• The consumption of finite resources: the nett forested area of the Earth is shrinking by the size of two football fields every second, and we use up as much fossil fuel in one day as was created in 10,000 years. • The number of mouths to feed, which

has grown as much in the last ten years as in the 10,000 years prior to the industrial revolution. Nett world population now increases as much in three days as in the average century of early human history.

These four phenomena are illustrated with graphs showing the 'spikes' for carbon dioxide emissions, bio-extinction, human consumption and population respectively. They are so similar that their inter-relation becomes obvious even to those who have been unaware of any threat to their accustomed lifestyle, or who refuse to accept the fact that we face a crisis of unprecedented severity. With each passing month, the four spikes become more entangled by feedback loops through which they aggravate and exacerbate each other.

Ayres also identifies some of the societal forces that perpetuate public indifference:

• Our faith in technology has become a panacea for all our problems. He reminds the reader that technology has never been anything but a tool - an extension of those faculties we already possess - and says that we must look beyond technology for a solution to our human predicament. He dismisses as "a colossal foolishness" the notion that all we need to do to fix our broken educational system is to put more computers in every classroom. It is "an extension of the doctrine espoused by the World Bank" that a proliferation of power plants, super-highways and other high-tech infrastructure would liberate Third World countries, whereas in many cases they have resulted only in poverty.

• The information explosion has become information obliteration, as our knowledge becomes increasingly fragmented, and we are inundated by self-serving corporate disinformation.

• Each day we are more disconnected from the physical world, as 'virtual reality' and the make-believe world of entertainment media become substitutes for real-life experiences. In the process, the distinction between fame and

infamy has been effectively obliterated: media exposure has become the only yardstick for measuring success.

• Roman emperors knew that the best way to keep their subjects docile was to satisfy their appetite for bread and circuses. For many in today s high-tech world, the PC has become the Panem et Circenses of choice. In their rush to escape reality, others wrap themselves in the comforting blanket of a druginduced stupor, or seek refuge in a fundamentalist religion.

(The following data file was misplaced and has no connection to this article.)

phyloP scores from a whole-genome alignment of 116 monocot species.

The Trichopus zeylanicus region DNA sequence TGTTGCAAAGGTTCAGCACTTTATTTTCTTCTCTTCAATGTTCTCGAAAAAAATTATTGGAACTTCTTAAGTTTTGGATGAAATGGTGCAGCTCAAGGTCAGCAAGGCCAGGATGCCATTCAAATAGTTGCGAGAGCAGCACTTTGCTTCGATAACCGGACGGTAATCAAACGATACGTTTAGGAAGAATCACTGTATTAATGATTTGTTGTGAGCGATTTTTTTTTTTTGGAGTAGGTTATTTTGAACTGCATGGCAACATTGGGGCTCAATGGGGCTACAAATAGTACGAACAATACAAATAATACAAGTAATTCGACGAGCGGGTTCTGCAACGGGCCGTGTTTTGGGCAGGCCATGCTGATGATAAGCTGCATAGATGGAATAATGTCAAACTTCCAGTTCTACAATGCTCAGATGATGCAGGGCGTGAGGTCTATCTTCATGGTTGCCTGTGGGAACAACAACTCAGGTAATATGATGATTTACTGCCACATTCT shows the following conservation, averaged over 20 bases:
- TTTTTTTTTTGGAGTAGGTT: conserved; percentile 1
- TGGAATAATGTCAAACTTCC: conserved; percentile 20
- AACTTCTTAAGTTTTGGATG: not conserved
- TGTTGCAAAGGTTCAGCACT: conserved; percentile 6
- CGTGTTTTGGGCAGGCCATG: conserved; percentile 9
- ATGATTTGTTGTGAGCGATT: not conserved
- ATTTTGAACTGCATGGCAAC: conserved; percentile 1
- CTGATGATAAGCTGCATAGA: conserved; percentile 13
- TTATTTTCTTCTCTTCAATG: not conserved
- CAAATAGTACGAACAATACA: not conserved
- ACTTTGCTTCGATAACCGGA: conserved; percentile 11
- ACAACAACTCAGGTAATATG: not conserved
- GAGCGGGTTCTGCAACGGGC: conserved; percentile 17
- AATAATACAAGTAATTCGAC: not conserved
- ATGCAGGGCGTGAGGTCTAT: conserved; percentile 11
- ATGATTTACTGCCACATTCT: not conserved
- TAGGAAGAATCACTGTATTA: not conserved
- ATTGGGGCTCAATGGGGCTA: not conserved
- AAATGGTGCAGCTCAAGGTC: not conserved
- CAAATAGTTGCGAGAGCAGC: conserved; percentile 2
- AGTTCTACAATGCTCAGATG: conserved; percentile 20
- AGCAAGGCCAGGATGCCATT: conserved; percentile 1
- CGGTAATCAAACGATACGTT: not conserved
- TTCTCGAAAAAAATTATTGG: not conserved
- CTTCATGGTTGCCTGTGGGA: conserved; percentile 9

• The growth of a global shadow economy, which is accountable neither to any national government nor to future generations for its depletion of resources and its degradation of our biosphere. Ayres' most scathing criticism is reserved for traditional economists and bureaucrats who refuse to factor in the ecological costs in the price of a product - potentially a catastrophic blind spot in conventional accounting.

The question is - can we learn from our mistakes? In a chapter entitled 'Ambushes of the past' the author gives a brief run-down of past civilisations that have succumbed - not to superior military might, but to corrosive forces from within. The Sumerian, Tehuacan, Mayan, Roman and Indus civilisations all disintegrated because of abuse and overuse of the natural resources which sustained them for centuries. A microcosm of this phenomenon, repeated throughout human history with a regularity which in retrospect seems preordained, is the demise of the culture that lasted for a millennium on Easter Island. Once forested and fertile, it was colonised by Polynesians, who established a thriving society, epitomised by some 600 giant stone figures erected at the peak of its civilisation. But as all the trees were felled to provide building material for houses and boats, firewood and logs for transporting the massive effigies to their final resting places, the soil eroded, and the population eventually shrank to a pitiful handful of cavedwelling cannibals, the last of whom

The Ecologist, Vol. 29, No 6, October 1999